American Geological Institute

Government Affairs Program

Updated Status of WIPP Repository: 11-8-97

The Environmental Protection Agency (EPA) has given preliminary approval to operation of the Waste Isolation Pilot Plant (WIPP) as an underground repository for plutonium-contaminated material produced by the Department of Energy's (DOE) nuclear weapons production complex. WIPP is located east of Carlsbad, New Mexico in thick salt beds 2,150 feet below the surface. EPA will issue a final decision next spring following four months of public comment. The repository could begin accepting waste as early as May of 1998, although lawsuits seeking an injunction are likely hurdles that remain.

Update on WIPP Land Withdrawal Act Amendments (last revised 11-6-96)

Unlike the congressional stalemate that killed an interim repository for high-level nuclear waste at Yucca Mountain, legislation on the low-level nuclear waste repository known as the Waste Isolation Pilot Plant(WIPP) passed both houses of Congress and was signed by the President in late September. The legislation was intended to expedite opening of the facility, which will contain low-level but long-lived nuclear waste produced by the nation's nuclear weapons production complex. The waste consists predominantly of clothing and equipment that has been contaminated by plutonium and similar radioactive elements known as transuranics (TRU). Originally introduced by Senator Larry Craig (R-ID) as a stand-alone bill (S. 1402), the legislation passed as an amendment, introduced by Idaho Republican Senators Craig and Dirk Kempthorne, tacked on to the much larger defense authorization bill (S.1745). As passed, the new language revises the 1992 WIPP Land Withdrawal Act to exempt transuranic wastes from some land disposal regulations promulgated under the Solid Waste Disposal Act, removes outdated retrievability requirements, and provides a firm target date in 1997 for opening the facility. Before passage, the language in S. 1402 underwent two changes. First, the Environmental Protection Agency (EPA) may request information from the Energy Department (DOE) at any time during the licensing process, effectively subjecting WIPP to EPA safety requirements, and 30-day period for public and congressional review of the facility after EPA's opening authorization is required. Second, wastes deposited at the facility are restricted to defense nuclear wastes. The latter provision removed language in the Craig bill that would have expanded the types of wastes that could be stored at WIPP. The changes were supported by the Administration and received the backing of New Mexico Senators Pete Domenici (R) and Jeff Bingaman(D).

A very similar bill was introduced in the House by Rep. Joe Skeen (R-NM) and debate centered on a controversial provision that would transfer certification responsibility from EPA to DOE. The provision was aimed at reducing the amount of time and paperwork required to expedite the opening of WIPP, but the Administration strongly opposed the provision, pointing out that DOE self regulation over the past several decades was responsible, in great part, for the many current contamination and waste problems. The Administration argued that the public's trust was at risk if an outside regulating agency does not monitor activities at WIPP. In March, the House Commerce Committee removed the provision when it marked up the bill.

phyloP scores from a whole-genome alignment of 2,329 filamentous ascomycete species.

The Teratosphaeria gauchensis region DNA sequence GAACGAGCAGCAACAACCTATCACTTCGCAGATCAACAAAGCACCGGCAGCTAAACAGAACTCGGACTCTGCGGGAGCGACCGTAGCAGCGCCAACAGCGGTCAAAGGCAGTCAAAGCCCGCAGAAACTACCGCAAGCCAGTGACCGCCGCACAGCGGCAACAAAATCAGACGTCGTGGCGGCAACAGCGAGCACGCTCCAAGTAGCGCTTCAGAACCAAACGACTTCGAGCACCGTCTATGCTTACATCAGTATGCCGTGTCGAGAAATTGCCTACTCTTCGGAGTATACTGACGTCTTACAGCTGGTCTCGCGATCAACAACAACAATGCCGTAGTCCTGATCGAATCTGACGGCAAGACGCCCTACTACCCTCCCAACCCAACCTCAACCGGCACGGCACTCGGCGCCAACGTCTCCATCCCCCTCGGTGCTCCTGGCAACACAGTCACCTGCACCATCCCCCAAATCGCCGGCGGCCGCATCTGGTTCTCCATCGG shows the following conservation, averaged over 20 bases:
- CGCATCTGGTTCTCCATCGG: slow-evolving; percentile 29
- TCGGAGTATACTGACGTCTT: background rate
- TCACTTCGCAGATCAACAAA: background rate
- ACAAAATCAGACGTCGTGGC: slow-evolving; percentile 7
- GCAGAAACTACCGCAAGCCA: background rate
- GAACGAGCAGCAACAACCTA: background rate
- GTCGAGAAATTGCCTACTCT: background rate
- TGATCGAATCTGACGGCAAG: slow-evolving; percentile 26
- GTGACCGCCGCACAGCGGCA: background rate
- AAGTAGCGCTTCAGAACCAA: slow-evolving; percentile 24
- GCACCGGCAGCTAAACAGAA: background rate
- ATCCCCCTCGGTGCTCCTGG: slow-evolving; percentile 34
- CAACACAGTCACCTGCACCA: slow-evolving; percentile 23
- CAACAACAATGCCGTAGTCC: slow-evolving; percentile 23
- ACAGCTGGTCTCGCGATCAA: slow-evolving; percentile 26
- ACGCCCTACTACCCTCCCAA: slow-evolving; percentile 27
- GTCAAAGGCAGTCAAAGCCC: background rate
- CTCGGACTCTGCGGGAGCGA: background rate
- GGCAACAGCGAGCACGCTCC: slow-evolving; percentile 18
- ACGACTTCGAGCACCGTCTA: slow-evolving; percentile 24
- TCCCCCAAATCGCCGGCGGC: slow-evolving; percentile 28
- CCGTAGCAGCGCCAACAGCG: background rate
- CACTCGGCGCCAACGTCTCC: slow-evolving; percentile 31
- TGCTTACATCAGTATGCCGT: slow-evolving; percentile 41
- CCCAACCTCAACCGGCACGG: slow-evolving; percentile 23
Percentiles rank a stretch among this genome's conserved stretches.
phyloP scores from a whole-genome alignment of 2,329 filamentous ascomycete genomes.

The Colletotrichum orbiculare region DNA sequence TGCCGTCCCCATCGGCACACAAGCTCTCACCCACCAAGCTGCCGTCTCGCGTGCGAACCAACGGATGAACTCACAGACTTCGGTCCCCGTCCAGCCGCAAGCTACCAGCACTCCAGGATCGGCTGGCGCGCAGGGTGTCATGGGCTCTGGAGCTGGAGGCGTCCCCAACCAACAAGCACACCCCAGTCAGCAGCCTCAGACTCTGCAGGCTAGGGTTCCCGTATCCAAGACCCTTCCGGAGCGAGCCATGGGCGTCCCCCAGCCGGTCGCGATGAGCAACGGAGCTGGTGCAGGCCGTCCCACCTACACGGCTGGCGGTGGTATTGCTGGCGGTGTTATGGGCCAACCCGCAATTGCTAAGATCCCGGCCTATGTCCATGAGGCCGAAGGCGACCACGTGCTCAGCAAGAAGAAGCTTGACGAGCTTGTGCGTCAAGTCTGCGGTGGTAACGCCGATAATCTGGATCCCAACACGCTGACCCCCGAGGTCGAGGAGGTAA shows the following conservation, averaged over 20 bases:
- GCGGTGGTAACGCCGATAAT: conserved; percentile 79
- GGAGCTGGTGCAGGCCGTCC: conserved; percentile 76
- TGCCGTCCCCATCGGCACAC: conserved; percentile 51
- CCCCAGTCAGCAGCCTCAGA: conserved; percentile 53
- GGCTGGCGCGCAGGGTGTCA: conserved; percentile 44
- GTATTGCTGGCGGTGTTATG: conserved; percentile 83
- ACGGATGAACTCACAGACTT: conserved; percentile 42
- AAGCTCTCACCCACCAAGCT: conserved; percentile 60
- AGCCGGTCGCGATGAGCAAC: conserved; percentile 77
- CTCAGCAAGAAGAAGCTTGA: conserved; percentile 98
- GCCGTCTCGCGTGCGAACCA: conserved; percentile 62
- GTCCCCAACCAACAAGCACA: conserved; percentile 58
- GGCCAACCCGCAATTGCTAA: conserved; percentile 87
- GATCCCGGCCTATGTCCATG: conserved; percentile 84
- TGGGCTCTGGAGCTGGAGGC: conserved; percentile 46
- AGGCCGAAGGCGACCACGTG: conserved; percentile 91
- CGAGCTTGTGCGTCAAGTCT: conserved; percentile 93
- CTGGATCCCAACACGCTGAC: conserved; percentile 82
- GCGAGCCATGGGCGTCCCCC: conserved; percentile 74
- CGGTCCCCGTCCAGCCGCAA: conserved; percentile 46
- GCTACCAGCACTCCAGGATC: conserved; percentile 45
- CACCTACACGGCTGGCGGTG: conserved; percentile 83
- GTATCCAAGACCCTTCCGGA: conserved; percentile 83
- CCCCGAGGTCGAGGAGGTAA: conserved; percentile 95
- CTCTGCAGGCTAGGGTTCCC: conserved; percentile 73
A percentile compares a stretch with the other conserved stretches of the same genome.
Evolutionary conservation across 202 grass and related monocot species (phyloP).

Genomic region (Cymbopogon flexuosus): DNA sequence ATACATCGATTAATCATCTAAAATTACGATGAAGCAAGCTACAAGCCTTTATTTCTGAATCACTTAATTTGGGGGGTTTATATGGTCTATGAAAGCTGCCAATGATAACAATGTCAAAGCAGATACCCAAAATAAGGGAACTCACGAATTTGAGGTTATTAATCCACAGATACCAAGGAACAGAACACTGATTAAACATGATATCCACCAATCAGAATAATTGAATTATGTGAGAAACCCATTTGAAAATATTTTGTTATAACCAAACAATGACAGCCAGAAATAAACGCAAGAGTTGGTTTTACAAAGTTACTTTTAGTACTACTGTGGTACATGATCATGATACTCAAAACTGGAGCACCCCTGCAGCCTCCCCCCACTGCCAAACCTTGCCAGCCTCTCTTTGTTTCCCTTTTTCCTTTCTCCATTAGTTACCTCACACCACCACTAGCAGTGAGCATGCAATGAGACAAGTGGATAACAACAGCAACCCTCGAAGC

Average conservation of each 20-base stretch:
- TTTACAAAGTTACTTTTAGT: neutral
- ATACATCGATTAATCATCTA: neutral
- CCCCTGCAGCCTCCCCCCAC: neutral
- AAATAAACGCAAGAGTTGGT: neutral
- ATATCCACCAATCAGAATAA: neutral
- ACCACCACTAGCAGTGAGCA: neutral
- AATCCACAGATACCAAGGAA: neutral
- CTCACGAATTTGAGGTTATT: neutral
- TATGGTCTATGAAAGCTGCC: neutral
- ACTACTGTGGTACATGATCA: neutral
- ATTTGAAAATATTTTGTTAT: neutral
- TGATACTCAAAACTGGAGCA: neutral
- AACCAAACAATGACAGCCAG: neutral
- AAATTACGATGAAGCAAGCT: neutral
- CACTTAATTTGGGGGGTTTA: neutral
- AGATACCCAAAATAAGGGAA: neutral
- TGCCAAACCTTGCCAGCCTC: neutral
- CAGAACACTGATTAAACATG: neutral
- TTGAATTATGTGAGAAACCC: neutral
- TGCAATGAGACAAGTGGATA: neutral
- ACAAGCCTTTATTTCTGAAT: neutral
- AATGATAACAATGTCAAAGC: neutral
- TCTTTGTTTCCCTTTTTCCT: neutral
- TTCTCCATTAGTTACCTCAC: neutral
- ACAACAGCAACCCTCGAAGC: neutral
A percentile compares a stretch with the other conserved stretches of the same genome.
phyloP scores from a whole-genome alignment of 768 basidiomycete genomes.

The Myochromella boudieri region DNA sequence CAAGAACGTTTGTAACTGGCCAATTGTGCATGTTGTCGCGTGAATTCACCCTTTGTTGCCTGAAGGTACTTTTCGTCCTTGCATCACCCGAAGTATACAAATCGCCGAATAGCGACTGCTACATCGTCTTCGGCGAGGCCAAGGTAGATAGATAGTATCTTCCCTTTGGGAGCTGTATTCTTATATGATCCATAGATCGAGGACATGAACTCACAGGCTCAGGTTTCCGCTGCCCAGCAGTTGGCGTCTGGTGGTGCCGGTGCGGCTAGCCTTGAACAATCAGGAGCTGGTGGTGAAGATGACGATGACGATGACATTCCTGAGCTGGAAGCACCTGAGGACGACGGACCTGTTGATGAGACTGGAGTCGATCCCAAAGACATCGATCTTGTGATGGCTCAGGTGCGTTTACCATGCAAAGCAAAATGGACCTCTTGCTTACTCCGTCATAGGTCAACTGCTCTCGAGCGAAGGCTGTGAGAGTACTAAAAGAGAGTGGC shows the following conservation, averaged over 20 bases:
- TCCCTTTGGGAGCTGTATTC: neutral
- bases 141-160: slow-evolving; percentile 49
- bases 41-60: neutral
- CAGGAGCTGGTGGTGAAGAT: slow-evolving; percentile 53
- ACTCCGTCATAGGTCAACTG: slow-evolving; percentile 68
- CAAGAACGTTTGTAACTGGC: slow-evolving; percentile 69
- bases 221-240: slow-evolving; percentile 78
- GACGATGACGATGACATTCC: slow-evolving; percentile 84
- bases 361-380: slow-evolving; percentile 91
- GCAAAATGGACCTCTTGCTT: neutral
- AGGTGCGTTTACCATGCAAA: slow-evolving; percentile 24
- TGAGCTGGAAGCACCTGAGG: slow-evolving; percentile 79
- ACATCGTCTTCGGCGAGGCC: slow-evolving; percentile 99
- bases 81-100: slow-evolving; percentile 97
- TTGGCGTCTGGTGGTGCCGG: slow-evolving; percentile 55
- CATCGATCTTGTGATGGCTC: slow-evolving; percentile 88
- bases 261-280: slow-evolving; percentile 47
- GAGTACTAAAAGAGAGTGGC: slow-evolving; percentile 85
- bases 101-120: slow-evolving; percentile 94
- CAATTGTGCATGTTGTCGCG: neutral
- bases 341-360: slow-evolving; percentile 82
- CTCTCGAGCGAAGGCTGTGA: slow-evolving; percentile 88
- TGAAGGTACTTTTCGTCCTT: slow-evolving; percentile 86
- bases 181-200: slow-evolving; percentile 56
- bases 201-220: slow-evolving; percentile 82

Before 1970, transuranic waste was handled the same way as other low-level radioactive waste and was buried in shallow trenches. Because the radioactive decay of plutonium in TRU waste takes thousands of years, however, DOE concluded that a special deep repository was necessary. Since 1970, more than 60,000 cubic meters of TRU waste have been packed in metal drums or corrugated metal boxes and covered with a removable layer of soil, to allow retrieval upon completion of a permanent repository. Currently, waste is stored at 10 DOE laboratory facilities around the country, with the largest amount stored at the Idaho National Engineering Laboratory.

The WIPP project was authorized by Congress in 1980 (P.L. 96-164) to address the problem of long-term disposal of defense-related TRU waste. The New Mexico site was chosen after earlier efforts to site a repository in an abandoned salt mine near Lyons, Kansas failed. The law excluded the WIPP repository from licensing by the Nuclear Regulatory Commission (NRC) and required DOE to reach a "consultation and cooperation" agreement with the state of New Mexico in developing the facility. Excavation of the WIPP tunnels and chambers began in 1981, and DOE declared the facility ready for the start of underground waste tests in 1991. However, shipments were halted by legal challenges and DOE's lack of jurisdiction over the site, which was controlled by the Department of the Interior. The 1992 WIPP Land Withdrawal Act largely settled those issues and established procedures for opening the repository, including the establishment of EPA as the agency with regulatory authority over site suitability.

Originally contributed by Rene Cortez, AGI Government Affairs; revised by David Applegate

Sources: The Library of Congress and the EESI Bulletin

Please send any comments or requests for information to the AGI Government Affairs Program.

Last updated November 8, 1997 (bulk last updated 11-6-96)

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